Today the Department of the Interior (Department), announced that it has finalized regulations that it has been working on since 2009, which aim to “protect streams, fish, wildlife, and related environmental values from the adverse impacts of surface coal mining operations and provide mine operators with a regulatory framework to avoid water pollution and the long-term costs associated with water treatment” by overhauling 30-year-old regulations. Highlights include:
HMS Legal Blog
The Colonial Pipeline explosion that occurred on Monday, October 31, 2016, was catastrophic, killing one worker and shooting flames 100 feet high. The explosion, which was caused during an effort to fix a line breach also injured four additional workers, and crippled gasoline supplies to the northeast. This explosion on the Colonial Pipeline and the resulting severing of gasoline supply to the northeast caused the Environmental Protection Agency (EPA) to issue a waiver of the federal RFG (reformulated gasoline) requirements as promulgated under the Clean Air Act (CAA).
On June 29, 2016, President Obama, Prime Minister Trudeau, and President Nieto announced the North American Climate, Clean Energy, and Environment Partnership at the North American Leaders Summit. According to President Obama, the “ambitious and enduring” Partnership will see the United States, Canada, and Mexico “work toward the common goal of a North America that is competitive, that encourages clean growth, and that protects our shared environment.”
On February 18, 2016, EPA Announced its Triennial National Enforcement Initiatives (“Initiatives”). The EPA issues these Initiatives once every three years in order to help “focus time and resources on national pollution problems” according to Cynthia Giles, assistant administrator for enforcement and compliance assurance at EPA. The latest round of Initiatives will begin on October 1, 2016 and once again will list natural gas producers and water authorities as targets for EPA inspections and enforcement.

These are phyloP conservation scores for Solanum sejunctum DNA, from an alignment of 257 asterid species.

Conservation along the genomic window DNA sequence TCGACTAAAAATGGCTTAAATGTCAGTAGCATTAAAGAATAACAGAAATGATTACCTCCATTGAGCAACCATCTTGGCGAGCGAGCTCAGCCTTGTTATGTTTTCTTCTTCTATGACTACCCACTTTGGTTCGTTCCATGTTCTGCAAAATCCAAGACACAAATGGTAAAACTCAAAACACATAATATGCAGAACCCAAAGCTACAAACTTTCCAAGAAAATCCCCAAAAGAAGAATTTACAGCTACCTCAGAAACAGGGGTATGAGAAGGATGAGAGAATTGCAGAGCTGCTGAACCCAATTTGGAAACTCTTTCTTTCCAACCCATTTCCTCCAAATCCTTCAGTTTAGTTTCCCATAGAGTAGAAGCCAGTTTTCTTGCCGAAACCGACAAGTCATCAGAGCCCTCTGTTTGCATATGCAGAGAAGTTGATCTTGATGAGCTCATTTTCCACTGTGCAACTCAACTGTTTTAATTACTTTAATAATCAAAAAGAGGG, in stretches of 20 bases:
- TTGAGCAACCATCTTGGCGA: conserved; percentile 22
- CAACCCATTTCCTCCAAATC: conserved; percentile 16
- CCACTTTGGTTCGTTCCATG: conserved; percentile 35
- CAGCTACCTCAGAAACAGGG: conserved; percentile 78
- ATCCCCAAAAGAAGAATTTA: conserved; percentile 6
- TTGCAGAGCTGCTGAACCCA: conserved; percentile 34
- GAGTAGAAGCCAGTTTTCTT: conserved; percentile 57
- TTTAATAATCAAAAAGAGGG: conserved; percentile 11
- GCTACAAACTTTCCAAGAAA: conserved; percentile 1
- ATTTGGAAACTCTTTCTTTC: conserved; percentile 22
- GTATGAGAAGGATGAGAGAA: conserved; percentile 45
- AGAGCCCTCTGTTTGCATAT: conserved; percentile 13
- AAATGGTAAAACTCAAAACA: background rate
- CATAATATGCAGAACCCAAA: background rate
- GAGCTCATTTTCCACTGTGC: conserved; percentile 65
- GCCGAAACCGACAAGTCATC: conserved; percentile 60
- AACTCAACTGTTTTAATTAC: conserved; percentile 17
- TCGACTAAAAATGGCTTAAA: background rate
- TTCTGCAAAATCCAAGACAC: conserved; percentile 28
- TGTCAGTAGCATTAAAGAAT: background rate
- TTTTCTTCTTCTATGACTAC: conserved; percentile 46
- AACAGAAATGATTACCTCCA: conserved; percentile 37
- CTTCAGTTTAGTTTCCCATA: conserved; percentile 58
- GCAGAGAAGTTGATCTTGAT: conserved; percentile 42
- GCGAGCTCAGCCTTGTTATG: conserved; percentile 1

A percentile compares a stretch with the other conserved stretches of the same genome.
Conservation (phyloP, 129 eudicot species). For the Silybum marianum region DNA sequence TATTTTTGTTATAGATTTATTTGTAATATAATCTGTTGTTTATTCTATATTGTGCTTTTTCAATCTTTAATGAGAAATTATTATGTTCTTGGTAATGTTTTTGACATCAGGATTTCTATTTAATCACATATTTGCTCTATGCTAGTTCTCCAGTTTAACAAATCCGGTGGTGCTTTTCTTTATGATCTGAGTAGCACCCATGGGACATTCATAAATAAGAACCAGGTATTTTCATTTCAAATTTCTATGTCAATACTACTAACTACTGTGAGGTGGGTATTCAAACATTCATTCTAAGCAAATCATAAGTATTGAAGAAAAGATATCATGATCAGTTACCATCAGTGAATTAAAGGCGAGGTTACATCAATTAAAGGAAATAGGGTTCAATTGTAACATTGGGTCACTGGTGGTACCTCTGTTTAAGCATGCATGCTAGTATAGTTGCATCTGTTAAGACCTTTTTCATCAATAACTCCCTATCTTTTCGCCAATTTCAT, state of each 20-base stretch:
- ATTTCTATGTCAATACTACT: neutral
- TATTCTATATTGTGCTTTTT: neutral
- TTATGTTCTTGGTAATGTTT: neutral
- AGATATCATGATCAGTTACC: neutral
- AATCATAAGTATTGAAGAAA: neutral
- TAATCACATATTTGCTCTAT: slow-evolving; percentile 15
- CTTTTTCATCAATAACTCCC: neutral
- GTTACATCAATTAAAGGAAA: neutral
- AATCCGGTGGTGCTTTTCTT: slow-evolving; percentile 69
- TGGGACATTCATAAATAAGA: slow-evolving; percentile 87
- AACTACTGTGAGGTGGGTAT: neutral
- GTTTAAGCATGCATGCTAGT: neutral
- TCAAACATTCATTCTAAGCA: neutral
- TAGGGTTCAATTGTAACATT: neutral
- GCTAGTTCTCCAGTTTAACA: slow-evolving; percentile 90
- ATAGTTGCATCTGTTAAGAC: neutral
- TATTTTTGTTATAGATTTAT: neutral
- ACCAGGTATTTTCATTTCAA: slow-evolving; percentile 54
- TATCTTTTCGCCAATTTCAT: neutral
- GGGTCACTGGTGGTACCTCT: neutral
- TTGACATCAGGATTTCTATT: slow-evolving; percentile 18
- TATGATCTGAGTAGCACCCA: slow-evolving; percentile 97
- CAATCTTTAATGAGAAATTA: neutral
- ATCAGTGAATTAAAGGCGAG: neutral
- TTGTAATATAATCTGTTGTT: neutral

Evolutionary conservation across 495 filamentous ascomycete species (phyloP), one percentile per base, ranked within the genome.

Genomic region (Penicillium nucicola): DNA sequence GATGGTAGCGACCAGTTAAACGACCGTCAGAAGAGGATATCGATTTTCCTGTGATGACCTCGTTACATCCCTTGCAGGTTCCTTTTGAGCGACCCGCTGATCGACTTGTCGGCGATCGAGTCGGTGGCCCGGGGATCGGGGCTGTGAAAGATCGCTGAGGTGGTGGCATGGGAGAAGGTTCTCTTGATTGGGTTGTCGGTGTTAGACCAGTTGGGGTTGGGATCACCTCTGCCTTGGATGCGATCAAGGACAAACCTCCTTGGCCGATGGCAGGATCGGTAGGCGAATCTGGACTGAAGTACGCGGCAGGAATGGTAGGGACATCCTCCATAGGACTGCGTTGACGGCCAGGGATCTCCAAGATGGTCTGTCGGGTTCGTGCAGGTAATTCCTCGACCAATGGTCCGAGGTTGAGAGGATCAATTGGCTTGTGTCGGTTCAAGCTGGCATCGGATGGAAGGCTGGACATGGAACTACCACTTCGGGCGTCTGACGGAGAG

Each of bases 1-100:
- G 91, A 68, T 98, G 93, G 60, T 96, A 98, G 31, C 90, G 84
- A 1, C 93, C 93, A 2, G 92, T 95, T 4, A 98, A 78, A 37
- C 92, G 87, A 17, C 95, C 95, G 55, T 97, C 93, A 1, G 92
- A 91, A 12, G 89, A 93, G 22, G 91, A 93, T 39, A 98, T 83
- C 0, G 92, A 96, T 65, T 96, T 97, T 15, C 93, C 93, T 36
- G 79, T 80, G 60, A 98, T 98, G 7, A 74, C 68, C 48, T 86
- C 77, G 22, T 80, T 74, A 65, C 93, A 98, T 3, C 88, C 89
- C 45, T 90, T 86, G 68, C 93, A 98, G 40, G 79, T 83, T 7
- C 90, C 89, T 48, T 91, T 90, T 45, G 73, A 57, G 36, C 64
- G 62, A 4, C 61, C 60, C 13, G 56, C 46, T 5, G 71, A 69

The Commonwealth Court Strikes a Delicate Balance Between Environmental Protection, Economic Development, and Deference to the Legislative Branch.
In Pennsylvania Environmental Defense Foundation v. Com., -- A.3d – (2015), the Commonwealth Court issued a decision that balanced statutory and constitutional environmental protections against economic development and deference to collateral branches of government. Specifically, in a 6-1 decision, the Court held that legislation authorizing revenue contributions to the General Assembly’s annual appropriations fund (“General Fund”) from a fund financed by oil and natural gas leases on public lands (“Lease Fund”) executed between the Department of Conservation and Natural Resources (“DCNR”)and various private parties does not violate Article I, Section 27 of the Pennsylvania Constitution (the “Environmental Rights Amendment”).
On June 2, the EPA released its much anticipated proposed rule mandating a reduction in carbon emissions from existing power plants. The rule requires an overall national decrease in carbon emissions by 30% from existing plants by 2030. The proposed rule instructs states to submit plans to achieve state specific goals for emission reductions. Alternatively, states may collaborate with other states and submit a joint plan. Plans must be submitted by 2017, or 2018 if collaborating with other states.